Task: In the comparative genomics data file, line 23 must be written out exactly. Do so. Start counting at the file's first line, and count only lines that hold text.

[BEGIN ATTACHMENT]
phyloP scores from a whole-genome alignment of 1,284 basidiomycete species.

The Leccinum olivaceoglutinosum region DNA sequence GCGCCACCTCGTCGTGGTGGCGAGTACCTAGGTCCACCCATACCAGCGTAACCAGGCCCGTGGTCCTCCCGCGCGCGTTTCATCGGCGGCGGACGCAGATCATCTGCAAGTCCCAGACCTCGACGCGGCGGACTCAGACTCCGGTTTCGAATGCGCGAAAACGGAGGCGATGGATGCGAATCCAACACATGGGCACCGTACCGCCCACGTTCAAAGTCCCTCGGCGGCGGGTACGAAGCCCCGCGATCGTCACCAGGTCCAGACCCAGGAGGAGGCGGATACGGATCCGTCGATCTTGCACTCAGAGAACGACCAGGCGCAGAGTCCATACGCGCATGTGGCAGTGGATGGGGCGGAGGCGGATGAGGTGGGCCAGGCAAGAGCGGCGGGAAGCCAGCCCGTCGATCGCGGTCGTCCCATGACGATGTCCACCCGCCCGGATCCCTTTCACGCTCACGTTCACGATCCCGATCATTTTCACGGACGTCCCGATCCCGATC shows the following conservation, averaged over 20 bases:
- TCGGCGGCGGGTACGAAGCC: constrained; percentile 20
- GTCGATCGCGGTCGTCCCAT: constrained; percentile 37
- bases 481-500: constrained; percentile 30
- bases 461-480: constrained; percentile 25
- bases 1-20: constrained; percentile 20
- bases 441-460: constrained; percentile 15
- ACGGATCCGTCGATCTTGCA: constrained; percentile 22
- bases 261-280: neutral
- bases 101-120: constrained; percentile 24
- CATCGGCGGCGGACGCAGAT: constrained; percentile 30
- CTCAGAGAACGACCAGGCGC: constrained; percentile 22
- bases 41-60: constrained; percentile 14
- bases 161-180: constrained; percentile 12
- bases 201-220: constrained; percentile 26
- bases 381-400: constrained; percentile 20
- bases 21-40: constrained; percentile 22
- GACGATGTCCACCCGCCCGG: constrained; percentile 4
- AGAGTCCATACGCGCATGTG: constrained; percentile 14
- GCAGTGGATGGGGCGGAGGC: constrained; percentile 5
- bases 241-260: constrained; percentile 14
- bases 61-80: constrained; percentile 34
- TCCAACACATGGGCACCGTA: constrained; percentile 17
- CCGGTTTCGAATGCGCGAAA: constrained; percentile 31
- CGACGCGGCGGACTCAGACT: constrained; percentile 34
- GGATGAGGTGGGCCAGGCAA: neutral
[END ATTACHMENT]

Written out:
- bases 61-80: constrained; percentile 34